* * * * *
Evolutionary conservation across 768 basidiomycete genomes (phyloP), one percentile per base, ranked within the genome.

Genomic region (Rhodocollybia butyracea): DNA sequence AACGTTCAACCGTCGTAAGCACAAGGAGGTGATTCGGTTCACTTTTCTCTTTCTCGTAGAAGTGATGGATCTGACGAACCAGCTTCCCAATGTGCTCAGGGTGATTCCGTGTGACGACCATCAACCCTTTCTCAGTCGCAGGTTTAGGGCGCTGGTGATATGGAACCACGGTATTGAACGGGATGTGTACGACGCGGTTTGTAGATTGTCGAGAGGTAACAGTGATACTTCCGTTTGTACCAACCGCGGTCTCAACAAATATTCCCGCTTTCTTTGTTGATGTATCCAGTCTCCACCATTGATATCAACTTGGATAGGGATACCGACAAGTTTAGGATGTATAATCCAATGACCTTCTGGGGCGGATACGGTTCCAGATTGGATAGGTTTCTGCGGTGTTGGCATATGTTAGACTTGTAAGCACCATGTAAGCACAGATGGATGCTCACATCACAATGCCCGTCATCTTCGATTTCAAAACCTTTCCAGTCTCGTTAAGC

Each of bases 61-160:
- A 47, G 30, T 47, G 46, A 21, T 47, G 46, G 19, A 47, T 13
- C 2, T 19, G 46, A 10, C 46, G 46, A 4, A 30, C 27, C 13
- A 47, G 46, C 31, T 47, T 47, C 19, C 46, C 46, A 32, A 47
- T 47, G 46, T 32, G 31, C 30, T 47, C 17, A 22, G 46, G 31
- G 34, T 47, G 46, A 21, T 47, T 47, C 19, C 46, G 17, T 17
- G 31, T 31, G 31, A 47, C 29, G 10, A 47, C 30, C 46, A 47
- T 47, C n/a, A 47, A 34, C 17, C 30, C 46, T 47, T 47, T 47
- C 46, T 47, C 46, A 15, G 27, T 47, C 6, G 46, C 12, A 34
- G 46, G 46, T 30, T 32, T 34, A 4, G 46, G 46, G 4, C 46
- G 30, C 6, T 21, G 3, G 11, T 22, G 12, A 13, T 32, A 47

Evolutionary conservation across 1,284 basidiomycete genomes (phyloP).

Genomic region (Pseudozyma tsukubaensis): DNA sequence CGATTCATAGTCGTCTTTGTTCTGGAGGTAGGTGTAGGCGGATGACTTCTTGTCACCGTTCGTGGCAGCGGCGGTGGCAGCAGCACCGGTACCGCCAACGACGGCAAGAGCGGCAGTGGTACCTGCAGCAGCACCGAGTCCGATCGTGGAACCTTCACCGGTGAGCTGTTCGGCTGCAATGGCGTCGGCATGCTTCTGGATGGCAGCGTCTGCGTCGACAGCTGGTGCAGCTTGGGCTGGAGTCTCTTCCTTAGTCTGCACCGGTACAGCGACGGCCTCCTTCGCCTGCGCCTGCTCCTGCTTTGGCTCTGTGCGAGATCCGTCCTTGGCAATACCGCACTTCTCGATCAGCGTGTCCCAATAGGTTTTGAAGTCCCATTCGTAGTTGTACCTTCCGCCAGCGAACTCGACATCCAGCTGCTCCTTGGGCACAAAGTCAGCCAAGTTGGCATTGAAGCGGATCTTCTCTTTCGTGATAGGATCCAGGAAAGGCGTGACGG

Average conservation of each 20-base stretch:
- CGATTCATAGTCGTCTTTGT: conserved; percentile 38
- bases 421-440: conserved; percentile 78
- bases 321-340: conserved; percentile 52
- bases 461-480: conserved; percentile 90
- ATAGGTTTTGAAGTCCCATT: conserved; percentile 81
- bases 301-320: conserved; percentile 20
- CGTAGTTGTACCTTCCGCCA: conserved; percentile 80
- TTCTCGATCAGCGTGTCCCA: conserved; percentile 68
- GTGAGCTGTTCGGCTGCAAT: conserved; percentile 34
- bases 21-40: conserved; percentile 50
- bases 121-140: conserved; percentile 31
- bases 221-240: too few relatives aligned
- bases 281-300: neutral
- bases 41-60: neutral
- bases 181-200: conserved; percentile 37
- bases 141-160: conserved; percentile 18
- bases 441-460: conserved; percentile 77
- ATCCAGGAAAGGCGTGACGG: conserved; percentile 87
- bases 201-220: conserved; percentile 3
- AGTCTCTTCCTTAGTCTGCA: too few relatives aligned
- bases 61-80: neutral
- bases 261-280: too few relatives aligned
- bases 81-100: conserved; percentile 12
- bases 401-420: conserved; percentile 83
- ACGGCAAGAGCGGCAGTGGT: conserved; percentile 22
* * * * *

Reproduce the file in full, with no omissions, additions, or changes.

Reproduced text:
Evolutionary conservation across 768 basidiomycete genomes (phyloP), one percentile per base, ranked within the genome.

Genomic region (Rhodocollybia butyracea): DNA sequence AACGTTCAACCGTCGTAAGCACAAGGAGGTGATTCGGTTCACTTTTCTCTTTCTCGTAGAAGTGATGGATCTGACGAACCAGCTTCCCAATGTGCTCAGGGTGATTCCGTGTGACGACCATCAACCCTTTCTCAGTCGCAGGTTTAGGGCGCTGGTGATATGGAACCACGGTATTGAACGGGATGTGTACGACGCGGTTTGTAGATTGTCGAGAGGTAACAGTGATACTTCCGTTTGTACCAACCGCGGTCTCAACAAATATTCCCGCTTTCTTTGTTGATGTATCCAGTCTCCACCATTGATATCAACTTGGATAGGGATACCGACAAGTTTAGGATGTATAATCCAATGACCTTCTGGGGCGGATACGGTTCCAGATTGGATAGGTTTCTGCGGTGTTGGCATATGTTAGACTTGTAAGCACCATGTAAGCACAGATGGATGCTCACATCACAATGCCCGTCATCTTCGATTTCAAAACCTTTCCAGTCTCGTTAAGC

Each of bases 61-160:
- A 47, G 30, T 47, G 46, A 21, T 47, G 46, G 19, A 47, T 13
- C 2, T 19, G 46, A 10, C 46, G 46, A 4, A 30, C 27, C 13
- A 47, G 46, C 31, T 47, T 47, C 19, C 46, C 46, A 32, A 47
- T 47, G 46, T 32, G 31, C 30, T 47, C 17, A 22, G 46, G 31
- G 34, T 47, G 46, A 21, T 47, T 47, C 19, C 46, G 17, T 17
- G 31, T 31, G 31, A 47, C 29, G 10, A 47, C 30, C 46, A 47
- T 47, C n/a, A 47, A 34, C 17, C 30, C 46, T 47, T 47, T 47
- C 46, T 47, C 46, A 15, G 27, T 47, C 6, G 46, C 12, A 34
- G 46, G 46, T 30, T 32, T 34, A 4, G 46, G 46, G 4, C 46
- G 30, C 6, T 21, G 3, G 11, T 22, G 12, A 13, T 32, A 47

Evolutionary conservation across 1,284 basidiomycete genomes (phyloP).

Genomic region (Pseudozyma tsukubaensis): DNA sequence CGATTCATAGTCGTCTTTGTTCTGGAGGTAGGTGTAGGCGGATGACTTCTTGTCACCGTTCGTGGCAGCGGCGGTGGCAGCAGCACCGGTACCGCCAACGACGGCAAGAGCGGCAGTGGTACCTGCAGCAGCACCGAGTCCGATCGTGGAACCTTCACCGGTGAGCTGTTCGGCTGCAATGGCGTCGGCATGCTTCTGGATGGCAGCGTCTGCGTCGACAGCTGGTGCAGCTTGGGCTGGAGTCTCTTCCTTAGTCTGCACCGGTACAGCGACGGCCTCCTTCGCCTGCGCCTGCTCCTGCTTTGGCTCTGTGCGAGATCCGTCCTTGGCAATACCGCACTTCTCGATCAGCGTGTCCCAATAGGTTTTGAAGTCCCATTCGTAGTTGTACCTTCCGCCAGCGAACTCGACATCCAGCTGCTCCTTGGGCACAAAGTCAGCCAAGTTGGCATTGAAGCGGATCTTCTCTTTCGTGATAGGATCCAGGAAAGGCGTGACGG

Average conservation of each 20-base stretch:
- CGATTCATAGTCGTCTTTGT: conserved; percentile 38
- bases 421-440: conserved; percentile 78
- bases 321-340: conserved; percentile 52
- bases 461-480: conserved; percentile 90
- ATAGGTTTTGAAGTCCCATT: conserved; percentile 81
- bases 301-320: conserved; percentile 20
- CGTAGTTGTACCTTCCGCCA: conserved; percentile 80
- TTCTCGATCAGCGTGTCCCA: conserved; percentile 68
- GTGAGCTGTTCGGCTGCAAT: conserved; percentile 34
- bases 21-40: conserved; percentile 50
- bases 121-140: conserved; percentile 31
- bases 221-240: too few relatives aligned
- bases 281-300: neutral
- bases 41-60: neutral
- bases 181-200: conserved; percentile 37
- bases 141-160: conserved; percentile 18
- bases 441-460: conserved; percentile 77
- ATCCAGGAAAGGCGTGACGG: conserved; percentile 87
- bases 201-220: conserved; percentile 3
- AGTCTCTTCCTTAGTCTGCA: too few relatives aligned
- bases 61-80: neutral
- bases 261-280: too few relatives aligned
- bases 81-100: conserved; percentile 12
- bases 401-420: conserved; percentile 83
- ACGGCAAGAGCGGCAGTGGT: conserved; percentile 22